O-Ring Size Standards
Since O-rings can not be made exactly to their dimensions every time, manufactures are allowed to make them within range of their original dimensions. Variations in the rubber compound and in the manufacturing process cause slight variations in the shrink of the material and effect the finished size of the O-rings. Note that O-rings are made larger because they shrink in the mold and during the post curing stage. These variations make it difficult to mass produce O-rings to their exact dimensions so the need for tolerances comes in. Tolerances can be expressed in several different ways. The most common is a "±" figure like 1.239 ± .011. Others state a range that is acceptable for a dimension, like 1.228-1.250 inches. Therefore 1.239± .011 is the same as 1.228-1.250. Tolerances play an important part in seal design but we’ll discuss this in a future article.
O-ring seals are commonly made of rubber but they can also be made with plastic or metal. 36 different types of rubber compounds exist on the market today because of the different temperatures, chemical exposures and environments that O-rings are subjected too. For instance, Nitrile, also called Buna, resists oils and greases very well but will not last when exposed to sunlight or ozone. On the other hand ethylene propylene has good resistance to sunlight and ozone but is not good with hydrocarbon based oils and greases. Temperature range also plays a major role in material selection. Some applications require a material with a low temperature range. An air conditioning unit may see temperature as low as -40°F or more, some Nitrile works to -55°F, while other applications may go as high as 600°F or more. In this case silicone may be a good choice. For more information on material selection see the Material Characteristics Chart in this document.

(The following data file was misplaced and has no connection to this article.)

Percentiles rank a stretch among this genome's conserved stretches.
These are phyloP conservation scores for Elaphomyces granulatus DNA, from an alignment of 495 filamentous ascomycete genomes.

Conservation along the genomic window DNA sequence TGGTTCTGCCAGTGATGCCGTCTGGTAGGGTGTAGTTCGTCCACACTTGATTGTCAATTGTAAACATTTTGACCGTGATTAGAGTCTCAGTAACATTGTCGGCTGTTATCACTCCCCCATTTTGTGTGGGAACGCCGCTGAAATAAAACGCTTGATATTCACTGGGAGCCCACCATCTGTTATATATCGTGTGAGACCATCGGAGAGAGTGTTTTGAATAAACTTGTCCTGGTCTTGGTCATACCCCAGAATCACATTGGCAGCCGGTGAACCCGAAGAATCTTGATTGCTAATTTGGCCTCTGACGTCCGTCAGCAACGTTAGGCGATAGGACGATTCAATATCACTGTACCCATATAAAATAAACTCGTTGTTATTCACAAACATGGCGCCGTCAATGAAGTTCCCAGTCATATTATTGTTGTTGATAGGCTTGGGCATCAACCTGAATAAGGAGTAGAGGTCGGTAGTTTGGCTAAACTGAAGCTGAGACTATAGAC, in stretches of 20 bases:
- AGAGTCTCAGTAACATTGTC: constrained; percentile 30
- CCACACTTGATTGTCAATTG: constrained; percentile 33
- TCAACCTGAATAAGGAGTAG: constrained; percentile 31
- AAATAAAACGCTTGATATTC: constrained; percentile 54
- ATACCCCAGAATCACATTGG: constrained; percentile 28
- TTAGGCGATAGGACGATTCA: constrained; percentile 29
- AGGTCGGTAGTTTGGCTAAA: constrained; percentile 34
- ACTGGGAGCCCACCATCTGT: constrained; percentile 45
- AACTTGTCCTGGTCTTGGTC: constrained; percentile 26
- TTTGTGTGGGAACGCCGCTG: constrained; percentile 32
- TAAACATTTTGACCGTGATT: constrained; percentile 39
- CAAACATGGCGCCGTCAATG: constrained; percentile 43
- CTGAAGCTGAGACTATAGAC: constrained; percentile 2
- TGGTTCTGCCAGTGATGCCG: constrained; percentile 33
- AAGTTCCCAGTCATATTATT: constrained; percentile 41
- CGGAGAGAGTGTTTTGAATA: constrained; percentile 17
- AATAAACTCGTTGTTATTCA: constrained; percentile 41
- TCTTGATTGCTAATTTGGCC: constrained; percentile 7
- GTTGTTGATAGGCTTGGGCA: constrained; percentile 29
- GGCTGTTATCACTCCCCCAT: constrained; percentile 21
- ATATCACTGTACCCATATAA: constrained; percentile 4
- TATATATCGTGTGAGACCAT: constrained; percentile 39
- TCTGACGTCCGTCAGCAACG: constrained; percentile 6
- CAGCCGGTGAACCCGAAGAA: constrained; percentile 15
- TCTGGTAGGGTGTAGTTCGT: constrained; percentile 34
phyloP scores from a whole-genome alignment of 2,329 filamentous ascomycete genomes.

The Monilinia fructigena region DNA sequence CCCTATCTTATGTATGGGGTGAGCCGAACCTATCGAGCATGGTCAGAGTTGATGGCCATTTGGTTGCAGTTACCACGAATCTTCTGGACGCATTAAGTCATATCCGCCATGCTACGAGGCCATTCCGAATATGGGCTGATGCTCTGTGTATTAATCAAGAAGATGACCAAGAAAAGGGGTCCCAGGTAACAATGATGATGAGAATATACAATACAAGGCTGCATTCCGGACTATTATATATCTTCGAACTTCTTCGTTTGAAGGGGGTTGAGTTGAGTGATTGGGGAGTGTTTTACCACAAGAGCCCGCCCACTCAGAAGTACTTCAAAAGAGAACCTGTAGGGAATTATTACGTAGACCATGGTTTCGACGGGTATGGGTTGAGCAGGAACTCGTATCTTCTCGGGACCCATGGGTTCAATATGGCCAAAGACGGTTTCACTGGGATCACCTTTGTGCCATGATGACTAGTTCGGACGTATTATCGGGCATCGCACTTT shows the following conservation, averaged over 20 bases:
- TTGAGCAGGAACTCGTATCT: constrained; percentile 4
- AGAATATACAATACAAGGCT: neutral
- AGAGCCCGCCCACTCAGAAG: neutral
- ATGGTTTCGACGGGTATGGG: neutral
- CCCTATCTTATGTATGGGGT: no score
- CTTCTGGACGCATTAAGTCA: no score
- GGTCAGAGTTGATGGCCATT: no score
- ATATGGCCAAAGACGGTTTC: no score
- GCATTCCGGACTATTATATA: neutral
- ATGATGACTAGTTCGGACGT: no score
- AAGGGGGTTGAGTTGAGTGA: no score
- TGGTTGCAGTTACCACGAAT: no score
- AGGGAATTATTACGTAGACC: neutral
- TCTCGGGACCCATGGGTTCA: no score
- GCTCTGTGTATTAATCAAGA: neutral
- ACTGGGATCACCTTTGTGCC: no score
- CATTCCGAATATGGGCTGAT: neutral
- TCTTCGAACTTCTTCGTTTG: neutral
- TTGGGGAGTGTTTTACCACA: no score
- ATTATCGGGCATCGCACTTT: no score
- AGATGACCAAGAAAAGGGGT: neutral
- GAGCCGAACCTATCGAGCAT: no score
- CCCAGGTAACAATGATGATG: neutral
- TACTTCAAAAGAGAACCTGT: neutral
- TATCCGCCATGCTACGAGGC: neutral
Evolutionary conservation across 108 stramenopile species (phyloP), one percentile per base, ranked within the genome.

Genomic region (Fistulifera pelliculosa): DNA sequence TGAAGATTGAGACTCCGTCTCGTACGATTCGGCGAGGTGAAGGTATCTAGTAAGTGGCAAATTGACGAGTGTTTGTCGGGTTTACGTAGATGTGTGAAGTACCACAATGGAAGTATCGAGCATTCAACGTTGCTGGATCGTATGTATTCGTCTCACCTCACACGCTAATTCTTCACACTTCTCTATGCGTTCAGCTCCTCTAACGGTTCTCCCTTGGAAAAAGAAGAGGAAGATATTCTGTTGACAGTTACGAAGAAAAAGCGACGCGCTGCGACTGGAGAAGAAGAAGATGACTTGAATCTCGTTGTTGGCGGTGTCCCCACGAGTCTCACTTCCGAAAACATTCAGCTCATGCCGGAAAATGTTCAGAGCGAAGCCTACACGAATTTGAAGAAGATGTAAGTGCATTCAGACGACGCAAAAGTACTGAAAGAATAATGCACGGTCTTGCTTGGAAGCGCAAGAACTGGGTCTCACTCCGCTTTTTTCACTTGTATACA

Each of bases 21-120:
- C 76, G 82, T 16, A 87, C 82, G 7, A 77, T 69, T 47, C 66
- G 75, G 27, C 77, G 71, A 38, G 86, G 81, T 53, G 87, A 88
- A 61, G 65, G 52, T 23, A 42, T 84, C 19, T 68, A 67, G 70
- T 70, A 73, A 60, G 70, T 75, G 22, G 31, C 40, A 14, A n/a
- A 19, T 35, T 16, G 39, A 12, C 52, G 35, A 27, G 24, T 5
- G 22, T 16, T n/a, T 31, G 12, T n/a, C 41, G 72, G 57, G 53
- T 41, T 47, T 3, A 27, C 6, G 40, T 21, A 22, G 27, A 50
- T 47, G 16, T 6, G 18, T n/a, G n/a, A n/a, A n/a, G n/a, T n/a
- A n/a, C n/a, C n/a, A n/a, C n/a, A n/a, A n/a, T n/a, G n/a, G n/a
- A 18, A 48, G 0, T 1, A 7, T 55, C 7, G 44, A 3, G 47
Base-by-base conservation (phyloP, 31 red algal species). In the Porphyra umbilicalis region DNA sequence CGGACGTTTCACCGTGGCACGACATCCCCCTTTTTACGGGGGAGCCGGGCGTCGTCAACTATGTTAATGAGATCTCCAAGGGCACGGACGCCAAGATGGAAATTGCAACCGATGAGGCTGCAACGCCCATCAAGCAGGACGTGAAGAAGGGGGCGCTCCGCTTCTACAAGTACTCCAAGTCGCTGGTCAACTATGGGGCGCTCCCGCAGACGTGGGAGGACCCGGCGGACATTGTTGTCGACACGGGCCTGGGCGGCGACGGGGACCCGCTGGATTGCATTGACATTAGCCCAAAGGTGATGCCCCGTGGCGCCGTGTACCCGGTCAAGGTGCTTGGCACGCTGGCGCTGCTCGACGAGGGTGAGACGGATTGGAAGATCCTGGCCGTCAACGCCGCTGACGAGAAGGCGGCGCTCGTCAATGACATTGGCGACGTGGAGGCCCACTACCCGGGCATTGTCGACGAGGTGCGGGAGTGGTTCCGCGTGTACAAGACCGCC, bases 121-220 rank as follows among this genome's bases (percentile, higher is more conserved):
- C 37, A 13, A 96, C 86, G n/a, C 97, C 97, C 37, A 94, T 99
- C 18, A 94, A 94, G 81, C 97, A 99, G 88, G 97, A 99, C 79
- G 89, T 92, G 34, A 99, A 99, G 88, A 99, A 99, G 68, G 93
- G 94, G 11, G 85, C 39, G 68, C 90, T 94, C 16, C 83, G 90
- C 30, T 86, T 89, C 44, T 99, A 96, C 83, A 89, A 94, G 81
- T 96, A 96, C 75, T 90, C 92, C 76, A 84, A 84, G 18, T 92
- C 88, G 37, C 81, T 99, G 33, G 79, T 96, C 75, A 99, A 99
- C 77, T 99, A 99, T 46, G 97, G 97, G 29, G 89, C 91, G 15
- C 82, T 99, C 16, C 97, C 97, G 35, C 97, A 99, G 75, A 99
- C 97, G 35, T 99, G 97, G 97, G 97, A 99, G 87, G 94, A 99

Now that we went over types of elastomers and temperature ranges there is one more property of the rubber you have to consider when choosing an O-ring -- the hardness of the rubber. Rubber material can be made very soft, a low durometer reading, to very hard, a high durometer reading. The hardness is usually called out in increments of 5 durometer points, for example 60, 65, 70 and so on. The hardness of rubber also has a tolerance of ±5 points. This is due to the fact the hardness is hard to control because of all the variables involved in the compounding and the manufacturing process. You want to know some of the variables? Well, each of the ingredients of the rubber compound vary slightly from batch to batch not to mention the when you mix all the ingredients together to make the rubber compound will also vary from batch to batch. Add this to the variables in manufacturing like temperature of the mold and ovens, time in press and oven and so on can cause the hardness to vary. Therefore manufactures ask for a tolerance of ±5.
Durometer gauge with conveloader stand. The conveloader helps to make the durometer readings more consistent by controlling the force and rate which is applied to the gauge as well as keeping it perpendicular to the sample being tested.
Rubber is made in different hardnesses for several reasons. Some sealing surfaces may not be totally smooth. The little voids, pits and scratches allow a pathway for fluid or air to escape through. Softer materials tend to flow better into these voids and imperfections on the sealing surface creating a better seal. On the other hand, harder rubbers will not do this as well but they do resist extrusion cause by high pressures. Softer rubbers tend to extrude into the clearance between the two parts being sealed when exposed to high pressure causing a failure of the O-ring seal.
Coefficient of friction, either static, breakout or running friction is also effected by the hardness of the rubber. Softer rubber has a higher coefficient of friction, meaning if you take a piece of rubber and try to slide it across the surface of your desk. The higher the friction more force is needed to make it move and keep it moving. Coefficient of friction plays a factor when the O-rings are sealing a part that moves.
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